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Leadership Through Collaboration and Listening

By Marsha L. Clark


When you’re invested in both results and relationships, collaboration is an effective approach. Bear in mind that collaboration is more than simply convening people for a meeting. Knowing how to truly collaborate is an important leadership competency. To work together on an activity means each person comes to the table with a point of view, perspective, functional knowledge, or research. No single individual has the complete or ideal answer.


Rather, it will be created together.


Merging perspectives and integrating ideas is progress in action. There is no greater act of inclusion than respecting the diversity of experience, giving everyone’s thoughts and ideas the weight and consideration they deserve. And once those ideas are out on the table, you can begin to integrate them into new solutions. When you’re creating a new product or service, hearing from everyone will pay dividends in helping to capture the big picture.


A collaborative approach also serves to gain commitment from all the players. Once someone has made a contribution, they are more invested in seeing it through to completion. When people have skin in the game, they want to help make it work.


Like all other methods employed by great leaders, collaboration requires skill. To ensure your efforts at collaborating with others don’t break down, work on the following:


Ability to listen. Employ a three-level listening model to finely hone your listening skills


  • Level 1: Listen with your ears. This means you can repeat back what you just heard. It’s the lowest level of listening, yet it still requires you to be present and engaged, rather being distracted by splitting your focus on other tasks or shutting the speaker out due to your own internal biases.

  • Level 2: Listen with your head. After accomplishing Level 1 listening, process and analyze what you’ve heard. Build upon it and expand your thinking.

  • Level 3: Listen with your heart. This requires a bit of introspection and acknowledgement of your unconscious bias. We often draw conclusions about another person in the first few moments upon meeting them, and then proceed to interpret all further interaction to fit within that uninformed impression. Listening with your heart challenges that bias, and opens you up to truly accepting and considering what others are saying.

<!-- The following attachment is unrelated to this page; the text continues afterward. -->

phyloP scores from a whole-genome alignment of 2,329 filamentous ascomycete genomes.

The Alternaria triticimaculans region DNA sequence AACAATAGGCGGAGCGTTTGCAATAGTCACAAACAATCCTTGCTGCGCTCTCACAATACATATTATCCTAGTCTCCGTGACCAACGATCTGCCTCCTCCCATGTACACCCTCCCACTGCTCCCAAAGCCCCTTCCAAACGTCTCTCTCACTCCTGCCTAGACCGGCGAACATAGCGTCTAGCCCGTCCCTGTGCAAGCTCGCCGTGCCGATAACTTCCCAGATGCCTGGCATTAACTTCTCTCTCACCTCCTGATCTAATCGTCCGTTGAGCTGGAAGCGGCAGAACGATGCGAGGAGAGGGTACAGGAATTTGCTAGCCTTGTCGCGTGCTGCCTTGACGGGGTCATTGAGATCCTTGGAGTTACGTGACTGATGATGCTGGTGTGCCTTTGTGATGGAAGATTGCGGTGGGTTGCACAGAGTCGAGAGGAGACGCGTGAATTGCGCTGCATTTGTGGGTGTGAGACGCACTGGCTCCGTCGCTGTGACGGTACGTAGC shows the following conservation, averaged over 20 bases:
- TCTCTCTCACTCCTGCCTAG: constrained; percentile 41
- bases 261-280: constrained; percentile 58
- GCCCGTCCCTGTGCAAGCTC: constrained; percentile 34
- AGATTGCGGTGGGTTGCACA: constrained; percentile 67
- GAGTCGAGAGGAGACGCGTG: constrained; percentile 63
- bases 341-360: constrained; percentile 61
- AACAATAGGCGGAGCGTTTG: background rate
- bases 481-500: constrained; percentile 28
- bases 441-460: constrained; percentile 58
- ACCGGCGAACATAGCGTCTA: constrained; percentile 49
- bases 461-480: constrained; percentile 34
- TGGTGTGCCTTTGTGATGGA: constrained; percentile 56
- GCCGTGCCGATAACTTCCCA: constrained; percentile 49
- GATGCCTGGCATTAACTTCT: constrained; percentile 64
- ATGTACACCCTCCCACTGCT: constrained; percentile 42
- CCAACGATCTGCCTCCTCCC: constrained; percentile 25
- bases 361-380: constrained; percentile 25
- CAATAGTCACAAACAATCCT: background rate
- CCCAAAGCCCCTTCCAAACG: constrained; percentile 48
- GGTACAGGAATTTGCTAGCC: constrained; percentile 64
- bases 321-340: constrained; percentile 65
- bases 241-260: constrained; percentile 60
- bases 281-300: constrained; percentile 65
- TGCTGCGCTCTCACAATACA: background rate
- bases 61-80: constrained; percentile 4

Nonthreatening confrontation. The most valuable and influential position to employ in a meeting is one of balance. Your more effective approach will reflect a balance of advocacy of your position and inquiry into the position and opinion of others. Advocacy includes confidently sharing your point of view, research, and conclusions. The balance is then spending time in inquiry, asking others to share their thoughts, which allows you to merge perspectives and integrate solutions. If you are listening on all three levels, you’ll also want to probe and clarify.


Analyzing input and addressing concerns. Before your collaborative meeting, take the time to identify your decision criteria and share it with the group. This might include things like cost, available resources, timelines, legal requirements, or brand considerations. As ideas and information are shared, you can assess them against the criteria to ensure the best chance at delivering a successful, mutually satisfying solution.


Facilitating. Collaboration is both a mindset and a process. From the process perspective, you want to make certain that you hear from everyone and keep things moving in an organized manner. Create an agenda that includes the meeting objectives, detailed timeline, and decision criteria. Record all decisions, questions, and follow-up items. Ensure participants are engaged and involved. And finally, recap important parts of the meeting and clarify next steps.


When you establish a collaborative culture, you’ll find that teams and individuals become more aligned with a renewed curiosity and respect for others’ perspectives. Not only will it enhance problem solving for your organization, it will boost morale and team dynamics and communication.


To learn more about leadership and organizational strategies from award-winning executive coach Marsha L. Clark, her book Embracing Your Power: A Woman’s Path to Authentic Leadership and Meaningful Relationships is available for purchase now.

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